Six questions when making open enrollment choices

Each year, employers offer an open enrollment period — a window of time to select your benefits package for the coming year. It’s easy to overlook this opportunity and maintain the status quo, but this could be a costly mistake given the significant role benefits play in your financial life. This year, resolve to review your options with a fresh perspective.

Consider these six questions to get started:

Have you experienced a major life change recently?

If you’re on the verge of having a child, recently sent a college graduate off on financial independence or the job status of your spouse has changed, reconsider your health insurance options to accommodate your current situation. If you are experiencing or anticipating major health expenses, you might decide to choose a health plan with a lower deductible. Or, perhaps you may decide you are better off paying a lower monthly premium with a higher deductible.

How do your employer’s benefits selections compare to those offered to your spouse?

Employers change their offerings from time to time, so make it a priority to compare your options every year. If you’re considering changing healthcare providers or opting in for legal assistance, check to see if your current professionals are covered under the new plans. If not, consider the cost and whether you want to work with someone new as you make your decisions.

Is a Health Savings Account worth considering?

If you choose a high deductible health plan, you may be able to set up a Health Savings Account, or HSA. With an HSA, you defer pre-tax dollars into the account. The money can be used to pay out-of-pocket costs (such as deductibles and co-pays for medical services) that are not covered by your health insurance. The maximum amount you could contribute in 2018 was $3,450 for an individual and $6,900 for a family?(1) Any unused dollars can be carried over to the following year.

Is there value in a Flexible Spending Account?

Out-of-pocket costs not covered by insurance, ranging from deductibles and copays to prescription drugs, eyeglasses and dental work, can be reimbursed through an FSA. By directing pre-tax dollars into this account, you can reduce your net out-of-pocket costs. However, unlike HSAs, these dollars do not carry over from year to year. Any leftover money is lost, so you’ll want to plan in advance to determine an appropriate amount to save in the account.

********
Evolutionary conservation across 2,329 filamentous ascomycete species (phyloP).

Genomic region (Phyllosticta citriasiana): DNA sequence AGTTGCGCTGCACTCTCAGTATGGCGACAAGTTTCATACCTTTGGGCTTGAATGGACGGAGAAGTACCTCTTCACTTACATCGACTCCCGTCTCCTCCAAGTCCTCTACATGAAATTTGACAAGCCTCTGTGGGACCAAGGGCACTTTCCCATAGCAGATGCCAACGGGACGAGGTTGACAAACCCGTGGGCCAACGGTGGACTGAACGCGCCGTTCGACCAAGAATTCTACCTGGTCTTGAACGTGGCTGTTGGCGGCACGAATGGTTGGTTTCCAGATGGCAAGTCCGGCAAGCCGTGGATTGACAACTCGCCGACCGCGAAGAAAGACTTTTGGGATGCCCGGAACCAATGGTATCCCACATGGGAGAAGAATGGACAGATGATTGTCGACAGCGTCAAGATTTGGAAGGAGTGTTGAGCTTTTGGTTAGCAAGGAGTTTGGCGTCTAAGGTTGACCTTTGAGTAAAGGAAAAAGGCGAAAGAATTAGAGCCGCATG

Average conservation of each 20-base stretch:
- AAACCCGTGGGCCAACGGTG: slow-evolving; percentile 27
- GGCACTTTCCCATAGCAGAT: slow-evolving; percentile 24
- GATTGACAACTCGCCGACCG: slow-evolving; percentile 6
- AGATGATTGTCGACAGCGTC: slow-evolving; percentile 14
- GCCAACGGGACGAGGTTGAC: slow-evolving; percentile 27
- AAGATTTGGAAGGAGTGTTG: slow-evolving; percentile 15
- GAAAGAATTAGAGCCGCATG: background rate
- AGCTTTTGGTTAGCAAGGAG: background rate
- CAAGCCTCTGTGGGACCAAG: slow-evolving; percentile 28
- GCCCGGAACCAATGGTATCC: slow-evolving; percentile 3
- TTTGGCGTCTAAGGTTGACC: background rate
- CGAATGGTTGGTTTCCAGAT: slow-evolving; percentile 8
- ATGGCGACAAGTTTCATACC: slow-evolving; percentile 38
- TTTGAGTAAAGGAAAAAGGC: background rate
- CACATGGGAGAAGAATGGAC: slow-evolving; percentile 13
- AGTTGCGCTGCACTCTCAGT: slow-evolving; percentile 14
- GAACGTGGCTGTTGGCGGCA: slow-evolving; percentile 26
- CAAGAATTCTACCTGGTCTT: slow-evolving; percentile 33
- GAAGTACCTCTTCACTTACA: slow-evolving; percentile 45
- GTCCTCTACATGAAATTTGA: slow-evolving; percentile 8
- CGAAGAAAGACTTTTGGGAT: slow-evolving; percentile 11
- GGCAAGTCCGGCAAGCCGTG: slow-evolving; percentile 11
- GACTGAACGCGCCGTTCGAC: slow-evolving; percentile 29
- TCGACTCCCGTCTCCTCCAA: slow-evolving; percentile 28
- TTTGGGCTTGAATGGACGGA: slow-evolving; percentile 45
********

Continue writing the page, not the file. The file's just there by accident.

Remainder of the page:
Are there other benefits I should contemplate?

Benefit options vary by employer. Depending on where you work, you might have the ability to enroll in benefits such as dental coverage, eye exams, legal assistance, term life insurance or other specific services that may be useful. Carefully weigh these options to see if they are cost effective.

Consider your financial goals

Kick off open enrollment season by reviewing your financial goals. If you’re married, talk to your spouse and realign on key priorities for the next year. Having a clear vision can help you evaluate benefit options with your lifestyle and financial situation for the coming year at the forefront. If you would like additional support, consult a financial advisor before you finalize your enrollment form.

(1 ) “2018 HSA contribution limit for individuals with family HDHP coverage,” Internal Revenue Service. https://www.irs.gov/forms-pubs/2018-hsa-contribution-limit-for-individuals-with-family-hdhp-coverage


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